Child marriage is a global problem. Around 15 million girls become victims of child marriage every year across the world. The UN says that more than 21% of young women and 4% young men in the world were married before they turn 18. At present, 650 million girls and women alive were married before their 18th birthday. Africa has the most recorded marriages – more than 70% of its girl population. India contributes about 40% of child marriages across the globe. It is a global issue that is plaguing Nepal, Middle East, Bangladesh and Pakistan. It is an issue even in developed countries like USA and UK. Massive efforts have been undertaken by countries and the UN to prevent child marriages. In the last decade, the proportion of women who were married as children decreased by 15%. Around 25 million child marriages were prevented in the last decade. South Asia showed the largest decline in the prevalence of child marriages. India too has seen a significant decline in the prevalence of child marriage. However, more efforts are necessary to achieve the Sustainable Development Goal within 2030.
Prime Minister Narendra Modi, in his Independence Day speech, addressed the problem of population explosion in India. He termed those who opt for smaller families as patriots. He argued that the development and prosperity of the nation begin only when all the individuals are healthy and resourceful. He appealed for the public effort to reduce the population at the ground level. This speech comes with the backdrop of the UN Population Projections report that estimated that India will be the most populous country in the world through the current century.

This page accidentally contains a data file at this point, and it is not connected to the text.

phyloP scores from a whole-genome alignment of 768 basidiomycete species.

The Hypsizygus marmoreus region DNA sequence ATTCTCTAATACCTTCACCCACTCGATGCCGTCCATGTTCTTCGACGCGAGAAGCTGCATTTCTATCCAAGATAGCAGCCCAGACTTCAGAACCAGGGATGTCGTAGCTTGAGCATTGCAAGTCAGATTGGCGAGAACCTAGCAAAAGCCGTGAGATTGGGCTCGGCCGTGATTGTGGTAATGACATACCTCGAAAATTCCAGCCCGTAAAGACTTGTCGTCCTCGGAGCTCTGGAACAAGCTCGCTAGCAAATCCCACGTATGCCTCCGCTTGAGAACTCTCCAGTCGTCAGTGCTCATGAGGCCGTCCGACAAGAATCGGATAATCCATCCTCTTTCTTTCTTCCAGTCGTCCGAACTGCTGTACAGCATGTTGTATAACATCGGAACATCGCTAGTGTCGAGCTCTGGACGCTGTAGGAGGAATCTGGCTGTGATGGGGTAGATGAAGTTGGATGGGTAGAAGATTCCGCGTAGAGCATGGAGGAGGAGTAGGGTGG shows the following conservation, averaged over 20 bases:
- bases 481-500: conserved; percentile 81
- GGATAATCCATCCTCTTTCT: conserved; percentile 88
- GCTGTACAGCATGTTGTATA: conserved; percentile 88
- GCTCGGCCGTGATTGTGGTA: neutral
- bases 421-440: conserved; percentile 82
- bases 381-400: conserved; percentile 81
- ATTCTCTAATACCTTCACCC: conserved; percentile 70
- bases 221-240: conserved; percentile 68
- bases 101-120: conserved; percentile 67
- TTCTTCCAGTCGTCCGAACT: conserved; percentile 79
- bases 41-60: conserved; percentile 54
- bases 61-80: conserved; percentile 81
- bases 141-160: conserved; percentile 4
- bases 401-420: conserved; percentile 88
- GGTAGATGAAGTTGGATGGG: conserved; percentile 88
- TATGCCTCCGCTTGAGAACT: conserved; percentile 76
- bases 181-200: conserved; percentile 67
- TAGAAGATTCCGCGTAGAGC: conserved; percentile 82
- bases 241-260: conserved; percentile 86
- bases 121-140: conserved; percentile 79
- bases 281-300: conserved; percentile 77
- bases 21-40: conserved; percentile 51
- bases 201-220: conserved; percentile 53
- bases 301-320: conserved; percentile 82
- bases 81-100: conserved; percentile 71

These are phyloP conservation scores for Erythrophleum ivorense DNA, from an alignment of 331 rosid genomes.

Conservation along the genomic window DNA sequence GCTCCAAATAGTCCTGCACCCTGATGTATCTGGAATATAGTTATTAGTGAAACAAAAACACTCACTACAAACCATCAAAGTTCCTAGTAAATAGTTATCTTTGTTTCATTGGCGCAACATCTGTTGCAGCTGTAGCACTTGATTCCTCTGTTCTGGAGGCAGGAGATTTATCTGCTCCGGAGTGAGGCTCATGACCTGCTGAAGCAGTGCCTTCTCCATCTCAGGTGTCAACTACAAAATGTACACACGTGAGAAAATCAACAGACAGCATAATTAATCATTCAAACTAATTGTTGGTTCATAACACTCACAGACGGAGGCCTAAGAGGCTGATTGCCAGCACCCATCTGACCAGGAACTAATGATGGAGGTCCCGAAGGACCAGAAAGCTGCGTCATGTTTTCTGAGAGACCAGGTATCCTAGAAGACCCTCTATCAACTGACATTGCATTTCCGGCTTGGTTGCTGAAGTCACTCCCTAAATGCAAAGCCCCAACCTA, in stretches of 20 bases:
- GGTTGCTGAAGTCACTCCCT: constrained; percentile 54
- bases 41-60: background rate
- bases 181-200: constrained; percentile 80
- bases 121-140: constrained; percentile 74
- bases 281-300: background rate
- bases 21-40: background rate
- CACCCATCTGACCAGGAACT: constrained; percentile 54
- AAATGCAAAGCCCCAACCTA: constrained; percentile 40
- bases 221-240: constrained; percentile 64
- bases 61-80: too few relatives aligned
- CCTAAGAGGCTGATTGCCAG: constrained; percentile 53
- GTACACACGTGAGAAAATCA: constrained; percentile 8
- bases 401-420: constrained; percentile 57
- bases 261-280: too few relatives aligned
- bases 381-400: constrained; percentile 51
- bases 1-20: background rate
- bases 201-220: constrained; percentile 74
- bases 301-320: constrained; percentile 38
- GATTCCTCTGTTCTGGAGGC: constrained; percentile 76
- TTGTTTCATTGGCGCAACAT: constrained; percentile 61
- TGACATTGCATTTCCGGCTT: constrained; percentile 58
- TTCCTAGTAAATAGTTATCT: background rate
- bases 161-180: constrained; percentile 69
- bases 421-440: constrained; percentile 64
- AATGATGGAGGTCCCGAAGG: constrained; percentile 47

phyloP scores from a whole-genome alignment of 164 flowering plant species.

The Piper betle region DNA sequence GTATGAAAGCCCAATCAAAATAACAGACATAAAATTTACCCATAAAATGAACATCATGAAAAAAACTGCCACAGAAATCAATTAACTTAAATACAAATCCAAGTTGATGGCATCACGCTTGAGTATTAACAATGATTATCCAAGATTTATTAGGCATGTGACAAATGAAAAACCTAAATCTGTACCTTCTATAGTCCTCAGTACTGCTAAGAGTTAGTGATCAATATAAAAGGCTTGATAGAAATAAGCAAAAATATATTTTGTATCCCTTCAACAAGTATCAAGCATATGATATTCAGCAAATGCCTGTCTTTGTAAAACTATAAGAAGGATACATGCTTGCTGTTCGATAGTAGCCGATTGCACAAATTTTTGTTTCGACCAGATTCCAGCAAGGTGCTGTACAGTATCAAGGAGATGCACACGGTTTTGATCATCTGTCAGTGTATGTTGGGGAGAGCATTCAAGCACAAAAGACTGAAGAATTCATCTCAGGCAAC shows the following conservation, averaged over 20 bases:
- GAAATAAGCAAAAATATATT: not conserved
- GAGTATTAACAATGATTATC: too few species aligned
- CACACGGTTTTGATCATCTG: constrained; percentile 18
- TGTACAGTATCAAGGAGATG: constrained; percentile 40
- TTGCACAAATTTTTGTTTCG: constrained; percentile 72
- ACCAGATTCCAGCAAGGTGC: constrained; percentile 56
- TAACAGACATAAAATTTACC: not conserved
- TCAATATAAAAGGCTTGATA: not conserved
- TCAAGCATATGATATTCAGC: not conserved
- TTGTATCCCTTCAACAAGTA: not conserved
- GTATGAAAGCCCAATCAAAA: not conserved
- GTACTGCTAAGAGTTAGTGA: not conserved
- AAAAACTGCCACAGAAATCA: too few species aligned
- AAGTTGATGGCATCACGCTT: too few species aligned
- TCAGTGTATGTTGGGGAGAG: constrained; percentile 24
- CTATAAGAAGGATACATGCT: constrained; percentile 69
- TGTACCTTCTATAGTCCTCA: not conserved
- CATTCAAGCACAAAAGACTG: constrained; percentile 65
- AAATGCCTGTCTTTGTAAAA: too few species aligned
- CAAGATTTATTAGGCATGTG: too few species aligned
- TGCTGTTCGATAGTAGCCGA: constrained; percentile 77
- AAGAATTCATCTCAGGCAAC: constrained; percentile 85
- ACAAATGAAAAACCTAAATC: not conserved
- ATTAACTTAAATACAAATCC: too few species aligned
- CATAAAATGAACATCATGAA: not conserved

Women, who were long considered to be the “weak sex”, in recent times, have made far-reaching achievements in almost all walks of life. However, India, despite having had a woman prime minister, chief ministers, and president, does not show any remarkable progress in the political and social empowerment of women.
The idea of women empowerment seems to have lost the vigour it had enjoyed during the time of freedom movement when Mahatma Gandhi mobilized as many women as men during the freedom struggle.
Nowadays, there is a need for special political interventions for the inclusion of equal representation of women in Indian politics as even the prominent female political representatives are feeling marginalised within their respective parties.
Many women politicians in the electoral and party politics are an ineffective minority within their political parties while the male politicians dominate the functioning of the political party.
Therefore, political interventions like Women’s Reservation Bill are a need of the hour to address the social shackles that are suppressing the equal representation of women in Indian society.